Her friend also asked in advance if she could use Feldman's bathroom while she was there.
"So I disinfected this one bathroom and created a pathway through my house. But it really was only because she was cognizant of articulating that need and I was able to take time to accommodate it," she says. "If she had showed up and said, 'Oh, I really have to pee. Can I use your bathroom?' I don't know what I would have done."
Lessons from the kink community
This very detailed level of thinking and advanced negotiating are common in the kink community, especially among partners who enjoy sexual role-play involving BDSM.
"You start tying people up without consent, and it just goes south right away — you just can't do that," says Carol Queen, the staff sexologist at Good Vibrations, a sex toy and sexual health company based in San Francisco.
She suggests considering a common tool from the BDSM world: a detailed spreadsheet of every possible kinky activity — from leather restraints to nipple clamps — with columns to be filled in for yes, no or maybe. It's a conversation starter for beginners and helps facilitate conversations ahead of kink parties. Queen says we need an equivalent checklist for the coronavirus pandemic.
"That helps people do that very first step of understanding what their own situation and needs and desires are," she says. "Somebody, make this list for us!"
Queen has always emphasized that communication doesn't stop once you get to the party. Queen has the star role in the 1998 instructional video/feminist porn film Bend Over Boyfriend, and in the film she stresses that point repeatedly: "It's deeply important that you are verbal with each other and say, 'Yes, no, faster, I'm ready, I'm not ready.' It's very important because if you're going on your partner's wavelength, you're going to have a greater experience."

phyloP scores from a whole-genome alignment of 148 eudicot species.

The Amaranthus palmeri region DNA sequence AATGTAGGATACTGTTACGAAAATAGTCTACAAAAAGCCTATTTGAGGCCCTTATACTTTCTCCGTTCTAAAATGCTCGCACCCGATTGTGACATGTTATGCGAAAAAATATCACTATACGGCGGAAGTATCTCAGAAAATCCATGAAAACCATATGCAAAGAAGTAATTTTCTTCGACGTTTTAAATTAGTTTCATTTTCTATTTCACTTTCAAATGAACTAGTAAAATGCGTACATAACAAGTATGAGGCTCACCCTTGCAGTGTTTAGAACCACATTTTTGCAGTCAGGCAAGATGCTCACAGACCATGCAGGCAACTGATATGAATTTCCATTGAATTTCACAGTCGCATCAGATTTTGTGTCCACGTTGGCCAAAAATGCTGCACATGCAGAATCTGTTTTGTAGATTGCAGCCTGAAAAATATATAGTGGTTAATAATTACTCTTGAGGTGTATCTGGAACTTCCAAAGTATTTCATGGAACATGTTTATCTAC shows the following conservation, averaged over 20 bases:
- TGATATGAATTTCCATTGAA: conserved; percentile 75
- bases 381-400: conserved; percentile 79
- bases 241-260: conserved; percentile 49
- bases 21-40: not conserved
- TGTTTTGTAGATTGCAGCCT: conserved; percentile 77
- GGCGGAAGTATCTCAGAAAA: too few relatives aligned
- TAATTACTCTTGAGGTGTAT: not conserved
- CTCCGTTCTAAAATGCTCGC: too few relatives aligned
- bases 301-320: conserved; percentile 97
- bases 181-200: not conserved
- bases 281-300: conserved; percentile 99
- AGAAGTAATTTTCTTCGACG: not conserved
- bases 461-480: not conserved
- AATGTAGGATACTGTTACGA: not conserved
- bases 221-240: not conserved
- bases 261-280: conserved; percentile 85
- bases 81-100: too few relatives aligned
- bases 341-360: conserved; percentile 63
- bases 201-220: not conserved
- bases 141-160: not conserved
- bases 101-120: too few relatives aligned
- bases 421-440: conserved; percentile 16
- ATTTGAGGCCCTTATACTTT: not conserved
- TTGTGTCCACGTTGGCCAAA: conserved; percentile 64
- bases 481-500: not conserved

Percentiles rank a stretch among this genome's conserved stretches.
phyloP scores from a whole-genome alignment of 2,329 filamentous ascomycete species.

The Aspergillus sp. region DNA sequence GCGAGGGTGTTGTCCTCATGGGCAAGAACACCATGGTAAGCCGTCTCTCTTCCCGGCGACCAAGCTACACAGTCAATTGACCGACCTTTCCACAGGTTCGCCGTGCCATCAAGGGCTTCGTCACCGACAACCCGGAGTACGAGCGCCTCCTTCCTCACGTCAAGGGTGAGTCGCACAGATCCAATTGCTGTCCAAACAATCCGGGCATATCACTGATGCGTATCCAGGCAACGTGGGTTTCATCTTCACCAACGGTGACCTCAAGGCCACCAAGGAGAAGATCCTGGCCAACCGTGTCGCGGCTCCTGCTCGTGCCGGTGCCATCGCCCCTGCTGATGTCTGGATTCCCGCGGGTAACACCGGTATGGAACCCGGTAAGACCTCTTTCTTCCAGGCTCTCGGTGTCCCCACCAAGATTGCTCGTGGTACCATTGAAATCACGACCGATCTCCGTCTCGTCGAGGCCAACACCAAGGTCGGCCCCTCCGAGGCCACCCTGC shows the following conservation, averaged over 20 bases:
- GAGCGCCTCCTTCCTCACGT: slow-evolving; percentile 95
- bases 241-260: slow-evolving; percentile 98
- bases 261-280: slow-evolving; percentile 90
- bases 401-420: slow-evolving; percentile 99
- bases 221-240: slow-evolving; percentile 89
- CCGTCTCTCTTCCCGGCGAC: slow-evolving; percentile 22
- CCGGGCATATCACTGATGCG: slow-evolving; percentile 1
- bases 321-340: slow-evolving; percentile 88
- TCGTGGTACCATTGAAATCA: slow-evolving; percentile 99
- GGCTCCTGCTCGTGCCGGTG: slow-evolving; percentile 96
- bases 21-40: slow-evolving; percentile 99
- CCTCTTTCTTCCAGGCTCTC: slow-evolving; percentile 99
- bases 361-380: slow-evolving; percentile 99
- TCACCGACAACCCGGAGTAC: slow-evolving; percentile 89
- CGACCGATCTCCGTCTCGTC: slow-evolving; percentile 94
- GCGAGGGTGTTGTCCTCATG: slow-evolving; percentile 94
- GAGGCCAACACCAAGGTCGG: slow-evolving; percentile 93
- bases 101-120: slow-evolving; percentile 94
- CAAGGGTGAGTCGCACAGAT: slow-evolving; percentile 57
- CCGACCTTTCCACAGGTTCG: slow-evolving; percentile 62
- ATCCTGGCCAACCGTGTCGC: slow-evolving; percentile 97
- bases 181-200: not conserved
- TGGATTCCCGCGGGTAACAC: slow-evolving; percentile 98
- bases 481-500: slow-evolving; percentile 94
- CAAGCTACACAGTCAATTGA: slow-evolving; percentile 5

Two decades later, during a virulent airborne pandemic, that's more true than ever, Queen says.
"The idea that it's OK to be that talkative, in the service of safety and comfort, really is what we learned from that," Queen says. "It's a very important lesson in sex and, these days, under most other circumstances."
As some county health officials in California have been encouraging people to form social pods or "quaranteams" as a way to limit socializing to two or three households, many of us now find ourselves having to essentially decide which of our friends or family members we will ask to go steady with us.
"I wish I had more polyamorous friends to help me navigate that situation," says Park, the physician and STI expert. She means people with experience brokering different levels of intimacy with multiple partners and establishing ground rules for the group.
Park says that as a physician, she is familiar with the protocols for delivering bad news, and she often talks with patients about infidelity when an infection appears in a purportedly monogamous relationship. Park wonders how newly formed quarantine pods will deal with social infidelities.
"There's inevitably going to be betrayals — 'Oh, I cheated on our pod with somebody else' — and then having to disclose that to the pod," she says. "Does the relationship recover? Or do you kick that person out of your pod forever?"
In Park's experience, it's always better to admit to an affair before a contagious infection enters the picture, whether it's chlamydia or the coronavirus, so everyone can take precautions. With the coronavirus, the offending pod member can self-quarantine for two weeks away from the rest of the group, so no one else contracts the virus or gets sick.
But whether you're being kicked out of a pod or no one has invited you to be part of a pod in the first place, the experts agree we all need to get better at handling rejection. The pandemic may be temporary, but we're in it with our loved ones for the long term, so everyone needs to respect each other's anxieties and boundaries.
"Don't take it personally," advises Queen. "We're all new here at this party."